For Pakistan, 2022 may remain the year of all climate disasters. First, there was the infernal heat of the spring, which reached, in May, 50 degrees in some localities and aggravated the melting of the glaciers in the high mountains and the drought in the plains; then, since the early onset of the rainy season in mid-June, torrential rains, accompanied by floods, submerged a third of the country.
that “exceeds any limit, any pattern observed in the past”, warned, on August 29, in an interview with AFP, the Minister of Climate Change, Sherry Rehman – including the floods of 2010, which claimed 2,000 victims. The current toll, which is getting worse every hour, is very provisional due to the difficulty of relief workers to reach the villages located in the remote mountainous region and cut off from the rest of the country due to the destruction of roads or bridges, brought by the waves.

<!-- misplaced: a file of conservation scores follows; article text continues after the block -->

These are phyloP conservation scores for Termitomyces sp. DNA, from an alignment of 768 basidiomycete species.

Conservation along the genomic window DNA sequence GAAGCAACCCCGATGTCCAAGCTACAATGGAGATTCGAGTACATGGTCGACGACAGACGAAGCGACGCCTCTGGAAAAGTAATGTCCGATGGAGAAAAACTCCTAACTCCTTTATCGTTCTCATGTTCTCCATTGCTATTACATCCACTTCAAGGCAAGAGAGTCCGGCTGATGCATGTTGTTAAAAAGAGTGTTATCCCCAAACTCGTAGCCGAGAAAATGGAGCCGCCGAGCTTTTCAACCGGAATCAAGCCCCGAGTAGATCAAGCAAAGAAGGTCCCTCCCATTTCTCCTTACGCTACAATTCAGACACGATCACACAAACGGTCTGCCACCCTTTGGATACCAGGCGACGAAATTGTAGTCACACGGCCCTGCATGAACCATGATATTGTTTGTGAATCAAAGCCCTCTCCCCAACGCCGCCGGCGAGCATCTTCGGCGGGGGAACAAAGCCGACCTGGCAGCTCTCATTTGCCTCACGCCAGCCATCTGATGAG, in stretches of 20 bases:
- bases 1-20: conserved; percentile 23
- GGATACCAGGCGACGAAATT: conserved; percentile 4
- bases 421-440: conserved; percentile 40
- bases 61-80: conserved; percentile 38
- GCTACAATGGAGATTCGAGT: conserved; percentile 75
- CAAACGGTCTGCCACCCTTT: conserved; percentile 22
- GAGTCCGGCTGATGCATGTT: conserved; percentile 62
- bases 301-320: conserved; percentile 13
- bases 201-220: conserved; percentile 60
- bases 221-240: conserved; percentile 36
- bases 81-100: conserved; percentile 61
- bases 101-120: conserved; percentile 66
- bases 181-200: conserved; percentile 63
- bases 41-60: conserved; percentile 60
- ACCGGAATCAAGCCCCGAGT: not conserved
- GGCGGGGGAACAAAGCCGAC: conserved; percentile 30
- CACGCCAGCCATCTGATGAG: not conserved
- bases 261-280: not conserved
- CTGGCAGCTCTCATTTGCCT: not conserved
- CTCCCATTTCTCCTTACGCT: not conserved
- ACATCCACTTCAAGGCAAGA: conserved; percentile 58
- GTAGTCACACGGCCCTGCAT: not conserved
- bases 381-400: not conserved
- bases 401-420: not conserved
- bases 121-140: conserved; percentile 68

“We are used to rainy season every year, but we have never seen anything like this”the Minister recalled. “Eight weeks of constant rain” which hit hardest in regions already affected by high spring temperatures.
Pakistan is particularly vulnerable to climate change. It is in the eighth position among the countries most affected by extreme weather events, according to a study by the NGO Germanwatch published in 2021. Its population, weakened by poverty and growing inequality, is particularly exposed on climate risks. And the public authorities, immersed in repeated political crises, have not yet been able to put in place effective risk prevention and management strategies. Pushed to the limits of its adaptive capacity by climate change, Pakistan may take time to recover from this new disaster.
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